As a human capable of reading this blog, you should already understand the importance of the five senses to the human experience. However, have you considered their role in your business? Enter “sensory marketing.” This technique is a kind of total submersion approach to promoting your brand by appealing to all of the five senses when engaging consumers.
A great example of sensory marketing can be summed up with car shopping. The test drive itself lends itself to four senses right off the bat, especially if it’s a newer model. The shiny new paint, the lush feel of brand new upholstery, the sound of the engine, and of course, that new car smell all combine to create an experience that is unique to car buying. In fact, each of these aspects can be tailored to specific brands and models to more seasoned car aficionados. As far as incorporating the taste buds, it would be pretty simple for a car dealership to stick a Keurig in the middle of their sales floor to add a little coffee aroma to the already seductive smell of a brand new ride.
If you are not in the business of selling new and delicious-smelling cars, your experiential marketing may be more of a challenge, but with a little creativity, it is entirely possible. In fact, some of these ideas are ones that you probably never noticed from your childhood. Example: when you rode with your parents to the bank as a child, did they have lollipops? Did you get a piece of bubble gum after your shots at your annual check up? Both of these businesses found a way to incorporate taste into their marketing strategy so that customers would remember the pleasant experience for their taste buds and potentially apply that feeling toward the experience itself.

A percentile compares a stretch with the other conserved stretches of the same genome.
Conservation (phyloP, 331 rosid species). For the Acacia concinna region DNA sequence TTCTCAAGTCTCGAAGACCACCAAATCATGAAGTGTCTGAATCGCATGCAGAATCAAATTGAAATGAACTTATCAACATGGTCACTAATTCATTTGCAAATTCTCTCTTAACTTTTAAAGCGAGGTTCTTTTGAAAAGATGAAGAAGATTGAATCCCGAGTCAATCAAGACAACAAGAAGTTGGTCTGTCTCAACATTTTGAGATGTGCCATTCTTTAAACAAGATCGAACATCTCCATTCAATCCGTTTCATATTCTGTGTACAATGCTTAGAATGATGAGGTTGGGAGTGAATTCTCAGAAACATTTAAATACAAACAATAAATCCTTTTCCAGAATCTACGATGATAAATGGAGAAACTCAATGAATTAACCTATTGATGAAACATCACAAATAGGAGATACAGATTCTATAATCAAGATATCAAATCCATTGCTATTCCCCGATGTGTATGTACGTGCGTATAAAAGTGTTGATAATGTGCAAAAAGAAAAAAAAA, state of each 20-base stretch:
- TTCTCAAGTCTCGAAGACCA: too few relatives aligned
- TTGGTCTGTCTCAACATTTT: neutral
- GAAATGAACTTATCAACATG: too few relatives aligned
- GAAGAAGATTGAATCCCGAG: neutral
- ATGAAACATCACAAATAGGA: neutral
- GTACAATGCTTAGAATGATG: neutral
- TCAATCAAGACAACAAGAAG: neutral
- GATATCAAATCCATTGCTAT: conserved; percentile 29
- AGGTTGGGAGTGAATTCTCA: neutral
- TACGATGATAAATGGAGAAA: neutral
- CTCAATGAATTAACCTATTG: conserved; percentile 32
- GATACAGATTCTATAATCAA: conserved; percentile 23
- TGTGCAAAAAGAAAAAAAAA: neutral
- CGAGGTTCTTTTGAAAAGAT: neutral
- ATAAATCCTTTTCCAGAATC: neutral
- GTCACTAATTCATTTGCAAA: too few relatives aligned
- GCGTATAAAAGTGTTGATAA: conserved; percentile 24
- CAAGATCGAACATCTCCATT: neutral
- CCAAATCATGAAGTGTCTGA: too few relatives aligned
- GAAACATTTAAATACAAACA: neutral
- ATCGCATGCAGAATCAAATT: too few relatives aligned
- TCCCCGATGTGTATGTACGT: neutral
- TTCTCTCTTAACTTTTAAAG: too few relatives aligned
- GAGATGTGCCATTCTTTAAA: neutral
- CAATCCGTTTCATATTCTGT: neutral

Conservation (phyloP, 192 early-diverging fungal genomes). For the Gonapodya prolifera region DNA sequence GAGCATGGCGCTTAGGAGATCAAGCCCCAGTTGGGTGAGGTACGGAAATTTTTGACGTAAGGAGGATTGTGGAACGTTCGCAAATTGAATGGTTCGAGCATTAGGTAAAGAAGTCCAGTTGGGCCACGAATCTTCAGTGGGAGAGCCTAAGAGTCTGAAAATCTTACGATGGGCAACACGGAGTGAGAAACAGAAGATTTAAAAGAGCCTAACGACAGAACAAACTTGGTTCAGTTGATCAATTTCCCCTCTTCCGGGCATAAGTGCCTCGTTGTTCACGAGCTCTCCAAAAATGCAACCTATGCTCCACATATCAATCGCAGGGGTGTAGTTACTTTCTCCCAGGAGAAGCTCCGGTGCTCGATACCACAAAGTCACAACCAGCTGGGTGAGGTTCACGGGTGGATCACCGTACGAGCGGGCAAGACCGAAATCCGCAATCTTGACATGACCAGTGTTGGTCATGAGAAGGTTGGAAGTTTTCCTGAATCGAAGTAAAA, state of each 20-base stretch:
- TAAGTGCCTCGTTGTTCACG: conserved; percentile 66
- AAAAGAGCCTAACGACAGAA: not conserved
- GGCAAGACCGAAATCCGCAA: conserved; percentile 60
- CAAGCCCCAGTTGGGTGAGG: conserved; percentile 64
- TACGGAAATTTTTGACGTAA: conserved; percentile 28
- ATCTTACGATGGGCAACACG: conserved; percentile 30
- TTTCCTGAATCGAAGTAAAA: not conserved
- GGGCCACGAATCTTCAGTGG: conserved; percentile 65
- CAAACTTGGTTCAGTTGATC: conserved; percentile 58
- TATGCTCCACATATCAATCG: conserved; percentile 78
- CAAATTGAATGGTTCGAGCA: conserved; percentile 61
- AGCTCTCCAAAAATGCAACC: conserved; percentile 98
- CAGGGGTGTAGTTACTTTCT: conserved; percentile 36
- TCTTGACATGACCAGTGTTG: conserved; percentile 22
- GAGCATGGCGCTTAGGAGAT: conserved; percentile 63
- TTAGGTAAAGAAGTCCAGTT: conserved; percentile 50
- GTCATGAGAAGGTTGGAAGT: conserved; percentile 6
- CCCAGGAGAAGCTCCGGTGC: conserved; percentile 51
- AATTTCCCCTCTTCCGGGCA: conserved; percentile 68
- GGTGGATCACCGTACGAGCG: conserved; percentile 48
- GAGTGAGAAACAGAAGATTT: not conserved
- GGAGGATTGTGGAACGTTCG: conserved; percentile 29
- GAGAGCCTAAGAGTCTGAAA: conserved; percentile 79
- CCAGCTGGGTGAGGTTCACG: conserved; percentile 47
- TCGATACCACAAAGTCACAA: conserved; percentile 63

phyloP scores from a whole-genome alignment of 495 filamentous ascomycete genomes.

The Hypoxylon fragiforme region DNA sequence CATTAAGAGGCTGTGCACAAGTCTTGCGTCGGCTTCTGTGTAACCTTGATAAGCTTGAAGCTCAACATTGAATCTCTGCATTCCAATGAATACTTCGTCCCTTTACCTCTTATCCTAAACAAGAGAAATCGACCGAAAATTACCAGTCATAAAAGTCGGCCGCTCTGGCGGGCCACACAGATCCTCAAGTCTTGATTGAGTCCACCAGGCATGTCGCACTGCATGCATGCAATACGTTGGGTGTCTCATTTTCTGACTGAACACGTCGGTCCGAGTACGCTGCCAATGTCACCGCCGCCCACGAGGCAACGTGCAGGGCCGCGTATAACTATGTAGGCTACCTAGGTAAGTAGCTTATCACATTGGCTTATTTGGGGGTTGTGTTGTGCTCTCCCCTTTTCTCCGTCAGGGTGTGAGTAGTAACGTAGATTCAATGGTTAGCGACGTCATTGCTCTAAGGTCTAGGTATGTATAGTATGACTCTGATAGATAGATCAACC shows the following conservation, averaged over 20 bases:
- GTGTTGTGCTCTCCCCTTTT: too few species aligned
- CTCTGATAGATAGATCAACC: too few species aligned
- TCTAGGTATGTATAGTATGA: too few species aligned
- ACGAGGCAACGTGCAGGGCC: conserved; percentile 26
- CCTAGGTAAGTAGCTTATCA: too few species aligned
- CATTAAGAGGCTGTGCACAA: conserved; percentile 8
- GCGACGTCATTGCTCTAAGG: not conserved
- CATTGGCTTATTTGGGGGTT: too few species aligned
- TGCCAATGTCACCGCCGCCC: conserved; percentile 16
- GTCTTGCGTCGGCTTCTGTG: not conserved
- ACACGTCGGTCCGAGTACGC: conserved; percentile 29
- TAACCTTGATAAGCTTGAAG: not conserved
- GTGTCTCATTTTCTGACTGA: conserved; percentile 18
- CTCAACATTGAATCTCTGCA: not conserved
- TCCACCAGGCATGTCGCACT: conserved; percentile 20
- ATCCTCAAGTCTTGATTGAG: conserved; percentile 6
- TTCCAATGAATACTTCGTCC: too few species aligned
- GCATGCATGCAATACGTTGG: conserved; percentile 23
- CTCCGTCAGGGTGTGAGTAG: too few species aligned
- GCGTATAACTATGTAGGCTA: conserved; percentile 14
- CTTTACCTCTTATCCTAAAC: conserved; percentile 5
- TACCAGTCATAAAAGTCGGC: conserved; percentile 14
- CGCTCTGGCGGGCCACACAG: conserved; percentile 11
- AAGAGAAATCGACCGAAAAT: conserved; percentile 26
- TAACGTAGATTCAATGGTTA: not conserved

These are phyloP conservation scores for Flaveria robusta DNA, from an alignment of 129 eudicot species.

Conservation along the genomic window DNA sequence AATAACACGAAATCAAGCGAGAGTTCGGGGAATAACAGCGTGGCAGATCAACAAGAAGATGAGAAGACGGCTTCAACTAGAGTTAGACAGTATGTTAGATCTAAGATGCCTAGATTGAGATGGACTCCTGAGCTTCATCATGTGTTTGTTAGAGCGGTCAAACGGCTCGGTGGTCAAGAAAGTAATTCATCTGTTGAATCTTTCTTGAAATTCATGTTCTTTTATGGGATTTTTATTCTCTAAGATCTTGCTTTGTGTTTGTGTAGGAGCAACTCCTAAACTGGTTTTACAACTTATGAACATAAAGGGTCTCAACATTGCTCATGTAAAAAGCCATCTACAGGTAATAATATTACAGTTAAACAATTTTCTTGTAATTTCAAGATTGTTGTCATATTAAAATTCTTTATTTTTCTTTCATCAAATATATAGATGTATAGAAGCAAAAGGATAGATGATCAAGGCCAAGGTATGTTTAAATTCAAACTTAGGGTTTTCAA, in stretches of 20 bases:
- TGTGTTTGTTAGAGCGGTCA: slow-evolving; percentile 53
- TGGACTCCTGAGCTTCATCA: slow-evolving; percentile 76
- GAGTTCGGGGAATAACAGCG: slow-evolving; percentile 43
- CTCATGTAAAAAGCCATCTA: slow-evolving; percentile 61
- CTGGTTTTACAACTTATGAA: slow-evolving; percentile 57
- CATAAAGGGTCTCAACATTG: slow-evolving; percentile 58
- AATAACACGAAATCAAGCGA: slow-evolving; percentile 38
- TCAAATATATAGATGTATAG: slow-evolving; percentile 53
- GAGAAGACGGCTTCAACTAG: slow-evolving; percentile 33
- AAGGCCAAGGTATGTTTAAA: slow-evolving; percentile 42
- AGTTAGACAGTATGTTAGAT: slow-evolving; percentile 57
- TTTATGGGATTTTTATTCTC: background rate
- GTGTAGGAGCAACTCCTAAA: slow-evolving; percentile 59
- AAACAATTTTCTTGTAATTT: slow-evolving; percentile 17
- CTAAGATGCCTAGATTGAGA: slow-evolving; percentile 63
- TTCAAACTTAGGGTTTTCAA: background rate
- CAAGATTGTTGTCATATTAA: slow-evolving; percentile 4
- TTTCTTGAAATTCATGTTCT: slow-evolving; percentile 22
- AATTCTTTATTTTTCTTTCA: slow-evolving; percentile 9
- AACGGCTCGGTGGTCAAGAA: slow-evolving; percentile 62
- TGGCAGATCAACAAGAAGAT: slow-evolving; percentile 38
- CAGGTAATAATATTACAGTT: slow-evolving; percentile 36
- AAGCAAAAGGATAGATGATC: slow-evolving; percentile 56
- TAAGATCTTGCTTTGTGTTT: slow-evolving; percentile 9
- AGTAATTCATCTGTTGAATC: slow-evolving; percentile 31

Packaging is another way that businesses have found to be creative and incorporate touch, sight, and even sound into an appealing brand experience. Take, for example, any refreshing drink in a can. The smooth, cool exterior immediately makes the consumer want to touch the can, just to see if it is in fact as cool and smooth as it appears. Once the can is in hand, the refreshing drink company knows that it’s only a matter of time before that irresistible tab on the top is popped, the sound of which is very satisfying in itself and is exclusive to canned beverages.
Appealing to your customers’ senses of smell is perhaps one of the more obvious marketing tactics, but undeniably important, especially when dealing with a food product. As Joey Tribbiani from Friends once proclaimed with regard to his meatball sub, “Half the taste is in the smell!” Jimmy Johns is one restaurant who has taken this theory very seriously and advertises “Free Smells” in their store windows. On the other hand, you don’t necessarily need to be a restaurant to engage with consumers’ sense of smell. Hollister and Abercrombie and Fitch stores have yet to offer edible sustenance, but they know that if they spray their signature fragrance on all of their clothes, people will begin to recognize the scent and relate it back to their brand.
The bottom line with sensory marketing is solid customer engagement. If you make your customers feel as though all of their needs are being met with your brand, they’ll be much less likely to look elsewhere to fill in the gaps. As always, creativity is key. This is your chance to have fun with your customers!